In order to analyze EAEU NTMs two sources of information were used: website of the Eurasian Economic Commission and TRAINS/WITS database. They were used as complements and allowed to find the most up to date versions of the legal acts that cover trade- and NTM-related aspects of EAEU functioning.
The Republic of Kazakhstan became one of the first members of the Eurasian Economic Union (EAEU) that was formed on January 1, 2015. As a full member this country had to change its legislation in accordance with the EAEU legal acts. This article is devoted to non-tariff measures (NTMs) applied by the Republic of Kazakhstan in the context of the Eurasian economic integration. The importance of NTM research is defined by the fact that excessive regulatory policies may result in decreased growth rates of economy and overall loss of welfare. UNCTAD’s database (TRAINS/WITS database) was used in order to analyze national NTMs. In total 239 national actively applied NTMs were analyzed and systematized. Most of them are either import-related technical measures (Technical barriers to trade - TBT, Sanitary and phytosanitary measures - SPS measures) or export-related technical measures. Together they account for approximately 94.8% of applied national NTMs. In addition to the analysis of NTMs in terms of their type and type of affected product, author revealed the correspondence of Kazakhstan’s national NTMs to basic principles of the World Trade Organization (WTO): most-favored nation (MFN) and national treatment clause. Thus our research determined measures that represent a violation of MFN principle or national treatment clause. So these NTMs may be barriers to trade of the Republic of Kazakhstan with the other countries. Further research of ad valorem equivalents (AVE) of the measures is required in order to determine the economic effects of the non-tariff measures applied by the Republic of Kazakhstan.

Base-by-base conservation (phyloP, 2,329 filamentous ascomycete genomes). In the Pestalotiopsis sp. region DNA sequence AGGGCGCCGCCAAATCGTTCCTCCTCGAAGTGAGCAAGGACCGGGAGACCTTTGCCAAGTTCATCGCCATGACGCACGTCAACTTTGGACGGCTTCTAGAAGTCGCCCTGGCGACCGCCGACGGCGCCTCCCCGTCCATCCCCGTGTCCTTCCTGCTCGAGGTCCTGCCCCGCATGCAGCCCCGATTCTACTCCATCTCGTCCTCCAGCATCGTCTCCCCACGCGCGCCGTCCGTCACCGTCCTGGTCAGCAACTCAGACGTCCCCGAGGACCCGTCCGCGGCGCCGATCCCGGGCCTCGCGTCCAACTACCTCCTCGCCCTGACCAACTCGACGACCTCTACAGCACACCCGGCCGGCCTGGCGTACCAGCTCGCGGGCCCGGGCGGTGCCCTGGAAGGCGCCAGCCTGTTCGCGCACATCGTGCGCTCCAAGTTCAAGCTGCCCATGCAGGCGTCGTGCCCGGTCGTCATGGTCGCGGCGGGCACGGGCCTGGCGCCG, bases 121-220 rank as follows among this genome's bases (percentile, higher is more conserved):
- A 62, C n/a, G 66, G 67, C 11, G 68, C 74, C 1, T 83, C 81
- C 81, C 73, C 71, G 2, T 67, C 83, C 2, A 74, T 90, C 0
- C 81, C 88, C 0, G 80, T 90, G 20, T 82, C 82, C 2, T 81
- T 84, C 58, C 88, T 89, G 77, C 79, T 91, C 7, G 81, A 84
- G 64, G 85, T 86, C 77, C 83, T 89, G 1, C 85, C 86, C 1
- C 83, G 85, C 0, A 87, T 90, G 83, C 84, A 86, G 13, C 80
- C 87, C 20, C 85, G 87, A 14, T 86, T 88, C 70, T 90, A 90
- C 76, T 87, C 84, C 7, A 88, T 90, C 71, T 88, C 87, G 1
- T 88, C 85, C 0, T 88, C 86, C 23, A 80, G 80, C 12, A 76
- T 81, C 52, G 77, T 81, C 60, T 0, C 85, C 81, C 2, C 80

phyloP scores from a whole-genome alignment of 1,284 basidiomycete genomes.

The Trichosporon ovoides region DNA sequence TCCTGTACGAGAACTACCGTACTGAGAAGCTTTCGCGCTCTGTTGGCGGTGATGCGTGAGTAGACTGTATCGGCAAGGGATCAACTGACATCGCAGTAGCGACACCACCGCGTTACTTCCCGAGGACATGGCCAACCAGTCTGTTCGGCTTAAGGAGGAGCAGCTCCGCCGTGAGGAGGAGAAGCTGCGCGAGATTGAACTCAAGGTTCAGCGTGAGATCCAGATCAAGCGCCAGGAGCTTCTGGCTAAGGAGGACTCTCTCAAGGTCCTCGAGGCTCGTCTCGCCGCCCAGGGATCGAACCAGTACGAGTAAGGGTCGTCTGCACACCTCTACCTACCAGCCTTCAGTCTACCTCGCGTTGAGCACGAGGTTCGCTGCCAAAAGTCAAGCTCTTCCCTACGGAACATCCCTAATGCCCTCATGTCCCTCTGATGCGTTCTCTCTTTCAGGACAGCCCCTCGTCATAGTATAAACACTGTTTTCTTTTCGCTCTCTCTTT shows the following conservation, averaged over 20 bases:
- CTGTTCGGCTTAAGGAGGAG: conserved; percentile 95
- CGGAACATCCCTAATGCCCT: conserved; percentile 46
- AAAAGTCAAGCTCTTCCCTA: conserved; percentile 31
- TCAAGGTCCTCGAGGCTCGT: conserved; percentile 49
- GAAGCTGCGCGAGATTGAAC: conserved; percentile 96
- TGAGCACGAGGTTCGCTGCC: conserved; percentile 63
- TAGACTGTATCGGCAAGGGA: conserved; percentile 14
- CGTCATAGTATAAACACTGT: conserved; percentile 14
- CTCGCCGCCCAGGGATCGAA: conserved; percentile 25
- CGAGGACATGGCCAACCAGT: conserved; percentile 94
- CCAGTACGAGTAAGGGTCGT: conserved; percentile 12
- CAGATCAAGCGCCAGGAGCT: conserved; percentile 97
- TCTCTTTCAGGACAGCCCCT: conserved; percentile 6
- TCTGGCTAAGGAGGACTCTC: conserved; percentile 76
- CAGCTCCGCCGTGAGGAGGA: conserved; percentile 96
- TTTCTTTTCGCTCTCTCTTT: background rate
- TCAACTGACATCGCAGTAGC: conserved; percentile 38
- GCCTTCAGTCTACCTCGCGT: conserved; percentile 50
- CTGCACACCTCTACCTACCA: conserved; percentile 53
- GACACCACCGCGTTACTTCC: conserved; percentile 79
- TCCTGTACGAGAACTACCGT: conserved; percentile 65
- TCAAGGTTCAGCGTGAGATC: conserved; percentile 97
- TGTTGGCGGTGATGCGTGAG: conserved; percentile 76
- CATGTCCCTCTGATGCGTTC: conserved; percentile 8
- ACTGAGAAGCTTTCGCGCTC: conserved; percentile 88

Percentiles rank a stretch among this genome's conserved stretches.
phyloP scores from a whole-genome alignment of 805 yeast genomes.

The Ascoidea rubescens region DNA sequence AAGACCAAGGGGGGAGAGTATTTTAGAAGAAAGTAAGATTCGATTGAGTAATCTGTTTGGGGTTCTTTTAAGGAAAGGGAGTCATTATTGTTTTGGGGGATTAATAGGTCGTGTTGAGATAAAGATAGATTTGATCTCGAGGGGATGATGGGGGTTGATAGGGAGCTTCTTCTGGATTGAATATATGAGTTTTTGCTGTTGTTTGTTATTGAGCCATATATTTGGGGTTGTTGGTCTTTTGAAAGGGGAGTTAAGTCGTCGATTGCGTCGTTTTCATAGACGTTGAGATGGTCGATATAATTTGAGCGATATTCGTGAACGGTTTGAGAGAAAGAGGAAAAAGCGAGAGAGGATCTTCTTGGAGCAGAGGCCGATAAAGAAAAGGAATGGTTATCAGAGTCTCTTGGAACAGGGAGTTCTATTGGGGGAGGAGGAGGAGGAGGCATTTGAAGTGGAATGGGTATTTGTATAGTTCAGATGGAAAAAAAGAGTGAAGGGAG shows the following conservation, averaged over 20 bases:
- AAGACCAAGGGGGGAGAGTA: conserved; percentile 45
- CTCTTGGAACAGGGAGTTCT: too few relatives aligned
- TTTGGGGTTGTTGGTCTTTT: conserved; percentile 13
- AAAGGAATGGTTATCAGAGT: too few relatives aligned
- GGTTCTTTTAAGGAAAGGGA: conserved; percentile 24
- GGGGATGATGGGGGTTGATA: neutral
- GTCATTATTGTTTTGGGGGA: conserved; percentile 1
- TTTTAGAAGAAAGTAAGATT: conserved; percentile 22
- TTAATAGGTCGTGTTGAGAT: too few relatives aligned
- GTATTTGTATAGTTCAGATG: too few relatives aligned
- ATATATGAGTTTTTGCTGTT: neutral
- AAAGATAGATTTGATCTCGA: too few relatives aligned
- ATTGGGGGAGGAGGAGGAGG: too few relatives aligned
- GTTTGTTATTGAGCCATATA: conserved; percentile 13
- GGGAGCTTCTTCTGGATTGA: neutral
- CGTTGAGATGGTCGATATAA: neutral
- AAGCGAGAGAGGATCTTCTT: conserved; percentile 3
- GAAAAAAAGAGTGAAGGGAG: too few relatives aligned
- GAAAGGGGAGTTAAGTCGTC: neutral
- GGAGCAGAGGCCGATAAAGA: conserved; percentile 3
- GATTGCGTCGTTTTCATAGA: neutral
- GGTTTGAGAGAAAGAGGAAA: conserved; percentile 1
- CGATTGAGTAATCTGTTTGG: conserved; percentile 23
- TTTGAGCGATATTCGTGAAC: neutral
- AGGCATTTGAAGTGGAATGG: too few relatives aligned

The monograph deals with the issues of macroprudential policy that is organically linked to the system of international banking regulation. The author looks into interrelationship between macro- and micro-prudential regulatory mechanisms, explores the role of macroprudential regulation in minimization of systemic risks, as well as the extent to which the effectiveness of macroprudential tools and techniques will help ensure stress resilience of the banking sector. The author also delves into the most disputable topics on the tradeoff between macroprudential regulation and monetary policy. Without doubt the monograph is a landmark book that expands the most complex topic of macroprudential policy in the post-crisis recovery, as well as the specifics of macroprudential regulation in the post-crisis banking regulation paradigm shift.